John Key’s new Cabinet announced

Prime Minister John Key announced his new Cabinet this morning. The line-up is pretty predictable, but some of the portfolio allocations and rankings are interesting:

  • The big winners are Steven Joyce and Hekia Parata, moving up 10 and 13 places respectively in the Cabinet ranking. Parata replaces Anne Tolley as Minister of Education.
  • Paula Bennett’s reward for losing the Waitakere electorate is a promotion of 7 places. She keeps her role as Minister of Beneficiary Bashing.
  • Tolley drops 5 places in the ranking and is given Police and Corrections as a reward for her sterling efforts in Education.
  • We have a new Colossus of Roads, with Gerry Brownlee taking over from Joyce as Minister of Transport.
  • Phil Heatley takes over from Brownlee as Minister for Drilling and Digging.
  • Environment Minister Nick Smith drops 4 places and Conservation Minister Kate Wilkinson languishes at a lowly No. 17 in the rankings. I guess that reflects the importance with which National views those portfolios.
  • Judith Collins gets the job of handing ACC claimants over to be crushed by private insurers.

Update: Jan Logie has just pointed out that another feature is Women’s Affairs being allocated to a Minister outside Cabinet. Again a reflection of the importance with which National views that portfolio. Disability Issues is outside Cabinet too.

10 Comments Posted

  1. Will be interesting to see if Tolley can alienate Police and Corrections staff as effectively as she has teachers.

    That’s a lie about as big as the left claiming Christchurch residents aren’t happy with the governments handling of the earth quake. What was it again? every single electorate handing their party vote to national.

    Why do you support useless teachers Toad? what have you got against my kids??

  2. Some one is getting a bit too precious.. next they will take offence at P.Bennett aka : P. Benefit or ‘Crusher Collins’ ??!


  3. Frog, I’d not even thought about the ‘weighty’ aspect of the names!

    Jackal, no rhetoric just a genuine belief. I want to see the Greens do well this term and continue to do well. They are an important party for NZ … and this means being willing to play on both sides of the political fence in order to maximise environmental and social outcomes.

  4. Colossus of Roads? That’s brilliant, Frog! Your other ‘name calling’ too is excellent. The cry from right-wingers not to call their team mean names makes me laugh into my coffee, remembering the kinds of abuse Sue Bradford, Nandor, Keith Locke et al suffered at the poison pens of right wing commentators. As for ‘better than that’, I reckon we are easily as good as that. Colossus of Roads! Classic!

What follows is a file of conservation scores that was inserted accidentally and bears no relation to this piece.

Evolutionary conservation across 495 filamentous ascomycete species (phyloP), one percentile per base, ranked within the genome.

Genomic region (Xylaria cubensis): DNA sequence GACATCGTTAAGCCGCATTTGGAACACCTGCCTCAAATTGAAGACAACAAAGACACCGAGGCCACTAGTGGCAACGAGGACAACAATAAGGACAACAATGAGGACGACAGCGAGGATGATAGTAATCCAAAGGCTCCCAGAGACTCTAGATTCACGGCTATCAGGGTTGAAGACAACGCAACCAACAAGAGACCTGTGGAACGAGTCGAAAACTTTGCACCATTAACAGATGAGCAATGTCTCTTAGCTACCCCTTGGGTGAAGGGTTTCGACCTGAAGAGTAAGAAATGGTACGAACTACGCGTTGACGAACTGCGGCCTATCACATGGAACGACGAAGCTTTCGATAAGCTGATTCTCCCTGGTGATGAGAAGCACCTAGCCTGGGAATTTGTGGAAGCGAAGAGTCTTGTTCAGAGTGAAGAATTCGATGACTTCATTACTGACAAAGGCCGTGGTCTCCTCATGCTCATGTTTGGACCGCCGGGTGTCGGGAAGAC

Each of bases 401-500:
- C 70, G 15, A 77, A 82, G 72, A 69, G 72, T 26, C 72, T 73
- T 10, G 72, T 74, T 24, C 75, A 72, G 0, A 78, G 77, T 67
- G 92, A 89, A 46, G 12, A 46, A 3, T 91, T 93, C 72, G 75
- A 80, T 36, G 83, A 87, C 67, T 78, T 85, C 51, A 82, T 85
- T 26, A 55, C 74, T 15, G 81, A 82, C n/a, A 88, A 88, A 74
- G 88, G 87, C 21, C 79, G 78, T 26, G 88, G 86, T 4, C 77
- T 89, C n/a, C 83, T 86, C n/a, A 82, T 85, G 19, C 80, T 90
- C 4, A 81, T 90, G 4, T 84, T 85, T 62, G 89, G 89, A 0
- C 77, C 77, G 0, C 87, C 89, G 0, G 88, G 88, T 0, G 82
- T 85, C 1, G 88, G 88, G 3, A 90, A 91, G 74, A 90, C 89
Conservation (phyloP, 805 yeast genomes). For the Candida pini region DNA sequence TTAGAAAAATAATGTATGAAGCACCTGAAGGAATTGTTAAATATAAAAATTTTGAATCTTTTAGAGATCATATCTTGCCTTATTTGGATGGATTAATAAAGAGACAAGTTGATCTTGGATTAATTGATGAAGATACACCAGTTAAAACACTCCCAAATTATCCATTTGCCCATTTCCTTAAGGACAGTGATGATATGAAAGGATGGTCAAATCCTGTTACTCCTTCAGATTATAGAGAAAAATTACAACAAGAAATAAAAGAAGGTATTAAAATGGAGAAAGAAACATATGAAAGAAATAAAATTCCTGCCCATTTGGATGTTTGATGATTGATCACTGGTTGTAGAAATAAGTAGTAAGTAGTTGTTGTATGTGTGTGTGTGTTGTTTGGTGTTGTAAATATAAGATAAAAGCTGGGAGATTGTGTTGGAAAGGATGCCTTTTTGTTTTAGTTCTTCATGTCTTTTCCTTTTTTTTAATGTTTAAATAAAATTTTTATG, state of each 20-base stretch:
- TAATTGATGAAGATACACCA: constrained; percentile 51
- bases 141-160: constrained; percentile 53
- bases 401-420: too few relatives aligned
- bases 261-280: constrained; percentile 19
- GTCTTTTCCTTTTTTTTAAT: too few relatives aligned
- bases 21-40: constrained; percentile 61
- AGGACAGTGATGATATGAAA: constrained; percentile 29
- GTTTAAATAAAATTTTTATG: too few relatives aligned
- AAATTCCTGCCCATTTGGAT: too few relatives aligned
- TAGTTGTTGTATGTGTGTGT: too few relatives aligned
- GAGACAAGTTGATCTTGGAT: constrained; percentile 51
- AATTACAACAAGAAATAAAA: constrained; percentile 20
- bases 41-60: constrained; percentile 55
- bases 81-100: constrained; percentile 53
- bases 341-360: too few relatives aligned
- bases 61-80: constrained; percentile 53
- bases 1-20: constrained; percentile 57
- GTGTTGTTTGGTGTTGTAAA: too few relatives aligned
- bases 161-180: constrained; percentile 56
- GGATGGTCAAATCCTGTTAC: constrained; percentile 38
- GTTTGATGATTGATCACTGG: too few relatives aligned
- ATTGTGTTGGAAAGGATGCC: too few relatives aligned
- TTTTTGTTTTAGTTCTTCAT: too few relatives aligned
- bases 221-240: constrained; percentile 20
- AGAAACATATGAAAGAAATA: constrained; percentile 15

5. Matt

    Oh dear. Do we really need the name calling? I thought the Greens were better than this.

    I thought frog was rather understated in his opinion… particularly of Paula Bennett getting promoted while not retaining her electorate.

    As for the rest of your comment Matt, you’re a little heavy on the rhetoric to take seriously.

  6. Lets see if they also continue with their record-breaking use of ‘URGENCY’ to by-pass select committees & ram through their legislation.. “because they can”.. having the 4 seat ‘majority’ !

    The KEY to DEMOCRACY is letting the people have their say too..


  7. Oh dear. Do we really need the name calling? I thought the Greens were better than this.

    Isn’t the key (no pun intended) aim to try and work with any government to maximise the Green outcomes? Maybe take a leaf out of the Maori Party’s book and work with the current government.

    An important point missed is that even though Nick Smith drops a few places, he picks up local government. This is a useful dual portfolio to any changes to the RMA & LGA.

    Don’t let the blue and red greens go back to being blue or red next election … try to work with the government and get the best environmental outcomes you can.

    [frog: “Colossus of Roads” is a nickname that that has been used by Gareth Hughes to highlight Steven Joyce pushing roading projects at the expense of public transport. I accept it can have other more personal connotations when associated with Gerry Brownlee – that wasn’t intended when I drafted the post, but I can appreciate how some may see it that way.]

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